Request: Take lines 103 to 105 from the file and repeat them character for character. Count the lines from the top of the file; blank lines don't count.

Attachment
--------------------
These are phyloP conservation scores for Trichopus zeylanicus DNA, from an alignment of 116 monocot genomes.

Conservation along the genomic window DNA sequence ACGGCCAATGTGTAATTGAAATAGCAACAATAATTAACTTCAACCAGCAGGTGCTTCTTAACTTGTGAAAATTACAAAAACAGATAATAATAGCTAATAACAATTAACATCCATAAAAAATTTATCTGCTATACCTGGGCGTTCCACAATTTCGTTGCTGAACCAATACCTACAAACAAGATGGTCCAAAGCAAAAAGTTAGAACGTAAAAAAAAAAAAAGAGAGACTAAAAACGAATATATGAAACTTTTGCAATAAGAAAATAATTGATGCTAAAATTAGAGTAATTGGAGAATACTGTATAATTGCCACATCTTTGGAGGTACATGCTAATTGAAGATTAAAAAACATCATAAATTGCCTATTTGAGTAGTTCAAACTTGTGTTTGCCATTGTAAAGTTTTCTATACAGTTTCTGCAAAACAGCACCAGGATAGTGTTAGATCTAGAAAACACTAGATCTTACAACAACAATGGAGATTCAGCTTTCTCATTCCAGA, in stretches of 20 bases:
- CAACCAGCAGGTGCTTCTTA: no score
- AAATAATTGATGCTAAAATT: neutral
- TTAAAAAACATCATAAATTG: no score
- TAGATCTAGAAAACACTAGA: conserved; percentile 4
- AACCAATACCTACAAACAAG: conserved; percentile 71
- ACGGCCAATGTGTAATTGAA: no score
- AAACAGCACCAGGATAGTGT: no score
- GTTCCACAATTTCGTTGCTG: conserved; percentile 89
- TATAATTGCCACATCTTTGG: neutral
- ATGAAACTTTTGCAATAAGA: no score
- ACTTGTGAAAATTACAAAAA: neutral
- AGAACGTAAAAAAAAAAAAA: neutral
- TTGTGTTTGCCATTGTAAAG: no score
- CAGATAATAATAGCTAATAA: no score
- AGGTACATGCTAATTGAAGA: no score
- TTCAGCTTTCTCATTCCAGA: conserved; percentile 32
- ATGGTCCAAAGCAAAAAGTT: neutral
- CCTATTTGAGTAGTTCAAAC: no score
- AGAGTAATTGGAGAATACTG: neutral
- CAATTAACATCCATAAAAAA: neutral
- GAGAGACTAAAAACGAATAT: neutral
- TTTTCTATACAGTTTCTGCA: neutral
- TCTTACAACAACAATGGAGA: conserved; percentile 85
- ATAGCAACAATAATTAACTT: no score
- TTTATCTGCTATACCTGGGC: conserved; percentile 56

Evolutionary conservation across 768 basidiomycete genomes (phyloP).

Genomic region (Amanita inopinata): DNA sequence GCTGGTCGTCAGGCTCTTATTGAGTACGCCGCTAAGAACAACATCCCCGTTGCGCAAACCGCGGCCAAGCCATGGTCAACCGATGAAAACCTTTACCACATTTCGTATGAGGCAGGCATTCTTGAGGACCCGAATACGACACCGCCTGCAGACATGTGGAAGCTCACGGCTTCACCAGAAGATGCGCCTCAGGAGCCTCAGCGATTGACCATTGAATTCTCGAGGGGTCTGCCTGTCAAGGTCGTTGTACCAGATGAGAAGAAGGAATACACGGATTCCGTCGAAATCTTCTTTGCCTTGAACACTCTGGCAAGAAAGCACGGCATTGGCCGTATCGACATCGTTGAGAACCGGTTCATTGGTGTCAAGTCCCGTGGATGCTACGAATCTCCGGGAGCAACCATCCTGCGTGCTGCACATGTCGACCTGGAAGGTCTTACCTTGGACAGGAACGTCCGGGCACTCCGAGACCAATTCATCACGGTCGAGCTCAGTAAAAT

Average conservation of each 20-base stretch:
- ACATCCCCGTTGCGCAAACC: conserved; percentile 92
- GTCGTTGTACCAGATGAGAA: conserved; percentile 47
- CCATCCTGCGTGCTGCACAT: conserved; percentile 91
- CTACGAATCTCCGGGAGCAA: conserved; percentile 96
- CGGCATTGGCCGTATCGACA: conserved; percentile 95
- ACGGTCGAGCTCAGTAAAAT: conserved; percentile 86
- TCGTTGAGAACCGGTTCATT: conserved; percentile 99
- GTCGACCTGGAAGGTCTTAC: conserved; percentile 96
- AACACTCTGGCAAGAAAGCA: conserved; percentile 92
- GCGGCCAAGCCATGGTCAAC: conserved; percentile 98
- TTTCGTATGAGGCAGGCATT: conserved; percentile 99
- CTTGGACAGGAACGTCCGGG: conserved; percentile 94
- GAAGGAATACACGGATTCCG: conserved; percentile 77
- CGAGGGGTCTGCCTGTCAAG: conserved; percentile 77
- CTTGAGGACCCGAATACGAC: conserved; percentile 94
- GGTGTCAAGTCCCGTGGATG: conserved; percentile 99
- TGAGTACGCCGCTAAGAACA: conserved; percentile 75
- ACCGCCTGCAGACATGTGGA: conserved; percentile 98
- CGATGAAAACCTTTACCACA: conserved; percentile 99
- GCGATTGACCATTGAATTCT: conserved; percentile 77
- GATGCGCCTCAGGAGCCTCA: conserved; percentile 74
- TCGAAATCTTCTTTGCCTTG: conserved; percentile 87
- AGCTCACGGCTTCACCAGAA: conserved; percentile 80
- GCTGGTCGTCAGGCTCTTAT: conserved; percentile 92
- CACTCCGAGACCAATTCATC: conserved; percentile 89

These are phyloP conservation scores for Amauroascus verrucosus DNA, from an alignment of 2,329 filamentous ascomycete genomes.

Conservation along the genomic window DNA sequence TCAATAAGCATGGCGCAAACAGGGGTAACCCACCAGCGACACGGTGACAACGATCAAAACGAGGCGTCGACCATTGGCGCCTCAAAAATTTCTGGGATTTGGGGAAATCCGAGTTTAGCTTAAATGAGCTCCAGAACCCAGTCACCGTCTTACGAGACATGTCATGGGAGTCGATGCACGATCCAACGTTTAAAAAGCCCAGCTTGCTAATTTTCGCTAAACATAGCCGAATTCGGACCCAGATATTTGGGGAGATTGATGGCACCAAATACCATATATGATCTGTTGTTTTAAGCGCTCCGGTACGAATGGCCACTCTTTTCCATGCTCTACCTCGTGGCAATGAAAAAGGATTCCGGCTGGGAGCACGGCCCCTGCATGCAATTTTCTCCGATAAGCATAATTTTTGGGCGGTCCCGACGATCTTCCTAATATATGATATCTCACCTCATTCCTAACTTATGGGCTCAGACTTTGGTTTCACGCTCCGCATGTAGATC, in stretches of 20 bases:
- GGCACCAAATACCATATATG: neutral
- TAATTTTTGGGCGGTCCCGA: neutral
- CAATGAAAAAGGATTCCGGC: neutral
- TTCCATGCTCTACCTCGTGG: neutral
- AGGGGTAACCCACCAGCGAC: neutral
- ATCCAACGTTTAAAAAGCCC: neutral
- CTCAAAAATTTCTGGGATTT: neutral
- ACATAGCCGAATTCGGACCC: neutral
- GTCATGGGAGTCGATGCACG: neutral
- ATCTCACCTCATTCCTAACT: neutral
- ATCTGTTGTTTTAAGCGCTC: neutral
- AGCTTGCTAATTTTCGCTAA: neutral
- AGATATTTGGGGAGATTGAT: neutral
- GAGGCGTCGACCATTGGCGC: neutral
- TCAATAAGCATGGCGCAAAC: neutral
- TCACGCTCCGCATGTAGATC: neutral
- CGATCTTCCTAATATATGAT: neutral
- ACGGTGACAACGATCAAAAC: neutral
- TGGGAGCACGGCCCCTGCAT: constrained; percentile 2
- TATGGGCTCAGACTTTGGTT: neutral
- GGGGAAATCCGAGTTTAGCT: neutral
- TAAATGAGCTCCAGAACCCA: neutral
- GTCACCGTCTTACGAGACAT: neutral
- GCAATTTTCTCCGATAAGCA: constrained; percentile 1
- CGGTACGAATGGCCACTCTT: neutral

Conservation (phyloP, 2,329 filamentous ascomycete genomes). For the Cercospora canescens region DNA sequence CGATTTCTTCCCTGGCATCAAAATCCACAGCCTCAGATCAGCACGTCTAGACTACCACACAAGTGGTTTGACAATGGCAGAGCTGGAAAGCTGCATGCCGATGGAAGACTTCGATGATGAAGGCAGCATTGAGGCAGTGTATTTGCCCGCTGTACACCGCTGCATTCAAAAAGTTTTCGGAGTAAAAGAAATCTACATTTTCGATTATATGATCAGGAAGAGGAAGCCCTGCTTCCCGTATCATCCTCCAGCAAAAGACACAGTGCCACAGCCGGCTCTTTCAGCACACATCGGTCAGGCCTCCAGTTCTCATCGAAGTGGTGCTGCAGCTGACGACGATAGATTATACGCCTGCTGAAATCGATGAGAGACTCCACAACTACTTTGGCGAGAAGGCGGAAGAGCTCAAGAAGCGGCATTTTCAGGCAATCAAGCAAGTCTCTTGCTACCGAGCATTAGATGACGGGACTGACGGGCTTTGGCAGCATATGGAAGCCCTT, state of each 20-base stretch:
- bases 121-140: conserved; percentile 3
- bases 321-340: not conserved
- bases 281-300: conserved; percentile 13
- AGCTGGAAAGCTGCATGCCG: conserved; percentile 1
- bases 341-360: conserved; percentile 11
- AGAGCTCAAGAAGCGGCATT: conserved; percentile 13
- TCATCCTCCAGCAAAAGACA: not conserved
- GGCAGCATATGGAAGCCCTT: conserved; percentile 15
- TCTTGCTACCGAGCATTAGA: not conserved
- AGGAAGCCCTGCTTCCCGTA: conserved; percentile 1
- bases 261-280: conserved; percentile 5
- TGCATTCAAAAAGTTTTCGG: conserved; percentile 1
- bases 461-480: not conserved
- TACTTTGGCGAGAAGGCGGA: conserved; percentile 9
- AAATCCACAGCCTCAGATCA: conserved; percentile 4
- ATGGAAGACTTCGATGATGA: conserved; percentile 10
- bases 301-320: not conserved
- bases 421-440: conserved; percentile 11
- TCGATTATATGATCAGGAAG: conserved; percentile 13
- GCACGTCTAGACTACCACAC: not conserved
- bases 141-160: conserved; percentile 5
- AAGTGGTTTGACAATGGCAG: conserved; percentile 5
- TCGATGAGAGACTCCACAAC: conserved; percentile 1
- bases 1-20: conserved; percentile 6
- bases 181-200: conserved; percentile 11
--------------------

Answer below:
- GCACGTCTAGACTACCACAC: not conserved
- bases 141-160: conserved; percentile 5
- AAGTGGTTTGACAATGGCAG: conserved; percentile 5